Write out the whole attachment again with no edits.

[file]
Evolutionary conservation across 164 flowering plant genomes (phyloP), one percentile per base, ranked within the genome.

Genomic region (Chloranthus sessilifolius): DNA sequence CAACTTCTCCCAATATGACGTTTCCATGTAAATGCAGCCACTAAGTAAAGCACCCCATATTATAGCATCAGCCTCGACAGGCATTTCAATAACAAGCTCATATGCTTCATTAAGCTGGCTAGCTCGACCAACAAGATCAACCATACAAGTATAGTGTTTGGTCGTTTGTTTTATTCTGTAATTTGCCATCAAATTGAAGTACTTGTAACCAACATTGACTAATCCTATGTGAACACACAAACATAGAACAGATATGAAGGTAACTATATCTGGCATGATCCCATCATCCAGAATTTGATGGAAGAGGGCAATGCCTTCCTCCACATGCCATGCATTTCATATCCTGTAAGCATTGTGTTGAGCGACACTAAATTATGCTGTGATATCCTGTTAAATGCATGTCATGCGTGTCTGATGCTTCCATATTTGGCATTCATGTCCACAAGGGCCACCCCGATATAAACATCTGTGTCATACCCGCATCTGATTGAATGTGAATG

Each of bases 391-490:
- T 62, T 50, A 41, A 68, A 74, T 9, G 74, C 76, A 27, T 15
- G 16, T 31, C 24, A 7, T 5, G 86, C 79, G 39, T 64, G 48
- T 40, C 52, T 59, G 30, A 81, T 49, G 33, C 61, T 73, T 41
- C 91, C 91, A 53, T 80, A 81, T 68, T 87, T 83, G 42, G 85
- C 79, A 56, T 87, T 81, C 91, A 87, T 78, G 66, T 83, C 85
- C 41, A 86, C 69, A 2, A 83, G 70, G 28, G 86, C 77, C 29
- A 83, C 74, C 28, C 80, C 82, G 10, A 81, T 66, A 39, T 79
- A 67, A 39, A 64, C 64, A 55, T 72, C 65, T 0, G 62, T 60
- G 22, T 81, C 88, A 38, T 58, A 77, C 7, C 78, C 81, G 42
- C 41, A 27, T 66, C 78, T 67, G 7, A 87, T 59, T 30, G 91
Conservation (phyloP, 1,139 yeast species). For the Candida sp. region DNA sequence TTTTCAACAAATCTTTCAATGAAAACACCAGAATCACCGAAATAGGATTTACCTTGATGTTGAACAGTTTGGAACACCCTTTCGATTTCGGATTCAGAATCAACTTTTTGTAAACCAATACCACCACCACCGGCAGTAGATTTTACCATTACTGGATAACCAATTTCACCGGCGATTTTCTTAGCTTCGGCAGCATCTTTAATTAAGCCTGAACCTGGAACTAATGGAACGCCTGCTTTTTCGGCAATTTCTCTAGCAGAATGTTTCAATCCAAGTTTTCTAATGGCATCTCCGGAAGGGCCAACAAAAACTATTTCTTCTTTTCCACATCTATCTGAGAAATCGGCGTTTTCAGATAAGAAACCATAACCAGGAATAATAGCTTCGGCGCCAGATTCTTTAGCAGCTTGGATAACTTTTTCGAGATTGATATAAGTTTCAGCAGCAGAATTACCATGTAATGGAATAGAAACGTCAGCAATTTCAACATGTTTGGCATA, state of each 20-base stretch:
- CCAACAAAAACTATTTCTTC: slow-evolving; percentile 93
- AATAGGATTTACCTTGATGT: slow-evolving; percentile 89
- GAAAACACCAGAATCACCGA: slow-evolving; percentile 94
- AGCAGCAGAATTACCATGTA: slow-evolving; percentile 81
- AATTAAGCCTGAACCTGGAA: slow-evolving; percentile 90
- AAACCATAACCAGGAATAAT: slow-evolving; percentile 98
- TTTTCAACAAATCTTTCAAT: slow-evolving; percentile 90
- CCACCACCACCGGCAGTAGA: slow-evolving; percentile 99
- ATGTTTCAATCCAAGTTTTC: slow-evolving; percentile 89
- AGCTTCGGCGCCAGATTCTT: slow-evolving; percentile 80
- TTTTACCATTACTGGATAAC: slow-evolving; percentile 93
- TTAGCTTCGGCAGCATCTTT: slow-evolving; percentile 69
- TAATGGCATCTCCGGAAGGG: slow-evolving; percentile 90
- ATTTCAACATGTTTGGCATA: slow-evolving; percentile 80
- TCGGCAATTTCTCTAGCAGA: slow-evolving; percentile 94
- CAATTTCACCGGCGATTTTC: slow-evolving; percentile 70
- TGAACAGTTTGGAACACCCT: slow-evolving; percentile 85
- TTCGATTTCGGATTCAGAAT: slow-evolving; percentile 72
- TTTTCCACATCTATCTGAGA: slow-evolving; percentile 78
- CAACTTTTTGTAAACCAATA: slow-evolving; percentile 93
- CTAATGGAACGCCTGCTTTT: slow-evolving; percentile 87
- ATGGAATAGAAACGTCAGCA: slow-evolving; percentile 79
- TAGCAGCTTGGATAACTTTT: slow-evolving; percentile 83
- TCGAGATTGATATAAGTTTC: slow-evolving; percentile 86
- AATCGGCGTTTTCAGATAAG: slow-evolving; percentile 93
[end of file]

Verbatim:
Evolutionary conservation across 164 flowering plant genomes (phyloP), one percentile per base, ranked within the genome.

Genomic region (Chloranthus sessilifolius): DNA sequence CAACTTCTCCCAATATGACGTTTCCATGTAAATGCAGCCACTAAGTAAAGCACCCCATATTATAGCATCAGCCTCGACAGGCATTTCAATAACAAGCTCATATGCTTCATTAAGCTGGCTAGCTCGACCAACAAGATCAACCATACAAGTATAGTGTTTGGTCGTTTGTTTTATTCTGTAATTTGCCATCAAATTGAAGTACTTGTAACCAACATTGACTAATCCTATGTGAACACACAAACATAGAACAGATATGAAGGTAACTATATCTGGCATGATCCCATCATCCAGAATTTGATGGAAGAGGGCAATGCCTTCCTCCACATGCCATGCATTTCATATCCTGTAAGCATTGTGTTGAGCGACACTAAATTATGCTGTGATATCCTGTTAAATGCATGTCATGCGTGTCTGATGCTTCCATATTTGGCATTCATGTCCACAAGGGCCACCCCGATATAAACATCTGTGTCATACCCGCATCTGATTGAATGTGAATG

Each of bases 391-490:
- T 62, T 50, A 41, A 68, A 74, T 9, G 74, C 76, A 27, T 15
- G 16, T 31, C 24, A 7, T 5, G 86, C 79, G 39, T 64, G 48
- T 40, C 52, T 59, G 30, A 81, T 49, G 33, C 61, T 73, T 41
- C 91, C 91, A 53, T 80, A 81, T 68, T 87, T 83, G 42, G 85
- C 79, A 56, T 87, T 81, C 91, A 87, T 78, G 66, T 83, C 85
- C 41, A 86, C 69, A 2, A 83, G 70, G 28, G 86, C 77, C 29
- A 83, C 74, C 28, C 80, C 82, G 10, A 81, T 66, A 39, T 79
- A 67, A 39, A 64, C 64, A 55, T 72, C 65, T 0, G 62, T 60
- G 22, T 81, C 88, A 38, T 58, A 77, C 7, C 78, C 81, G 42
- C 41, A 27, T 66, C 78, T 67, G 7, A 87, T 59, T 30, G 91
Conservation (phyloP, 1,139 yeast species). For the Candida sp. region DNA sequence TTTTCAACAAATCTTTCAATGAAAACACCAGAATCACCGAAATAGGATTTACCTTGATGTTGAACAGTTTGGAACACCCTTTCGATTTCGGATTCAGAATCAACTTTTTGTAAACCAATACCACCACCACCGGCAGTAGATTTTACCATTACTGGATAACCAATTTCACCGGCGATTTTCTTAGCTTCGGCAGCATCTTTAATTAAGCCTGAACCTGGAACTAATGGAACGCCTGCTTTTTCGGCAATTTCTCTAGCAGAATGTTTCAATCCAAGTTTTCTAATGGCATCTCCGGAAGGGCCAACAAAAACTATTTCTTCTTTTCCACATCTATCTGAGAAATCGGCGTTTTCAGATAAGAAACCATAACCAGGAATAATAGCTTCGGCGCCAGATTCTTTAGCAGCTTGGATAACTTTTTCGAGATTGATATAAGTTTCAGCAGCAGAATTACCATGTAATGGAATAGAAACGTCAGCAATTTCAACATGTTTGGCATA, state of each 20-base stretch:
- CCAACAAAAACTATTTCTTC: slow-evolving; percentile 93
- AATAGGATTTACCTTGATGT: slow-evolving; percentile 89
- GAAAACACCAGAATCACCGA: slow-evolving; percentile 94
- AGCAGCAGAATTACCATGTA: slow-evolving; percentile 81
- AATTAAGCCTGAACCTGGAA: slow-evolving; percentile 90
- AAACCATAACCAGGAATAAT: slow-evolving; percentile 98
- TTTTCAACAAATCTTTCAAT: slow-evolving; percentile 90
- CCACCACCACCGGCAGTAGA: slow-evolving; percentile 99
- ATGTTTCAATCCAAGTTTTC: slow-evolving; percentile 89
- AGCTTCGGCGCCAGATTCTT: slow-evolving; percentile 80
- TTTTACCATTACTGGATAAC: slow-evolving; percentile 93
- TTAGCTTCGGCAGCATCTTT: slow-evolving; percentile 69
- TAATGGCATCTCCGGAAGGG: slow-evolving; percentile 90
- ATTTCAACATGTTTGGCATA: slow-evolving; percentile 80
- TCGGCAATTTCTCTAGCAGA: slow-evolving; percentile 94
- CAATTTCACCGGCGATTTTC: slow-evolving; percentile 70
- TGAACAGTTTGGAACACCCT: slow-evolving; percentile 85
- TTCGATTTCGGATTCAGAAT: slow-evolving; percentile 72
- TTTTCCACATCTATCTGAGA: slow-evolving; percentile 78
- CAACTTTTTGTAAACCAATA: slow-evolving; percentile 93
- CTAATGGAACGCCTGCTTTT: slow-evolving; percentile 87
- ATGGAATAGAAACGTCAGCA: slow-evolving; percentile 79
- TAGCAGCTTGGATAACTTTT: slow-evolving; percentile 83
- TCGAGATTGATATAAGTTTC: slow-evolving; percentile 86
- AATCGGCGTTTTCAGATAAG: slow-evolving; percentile 93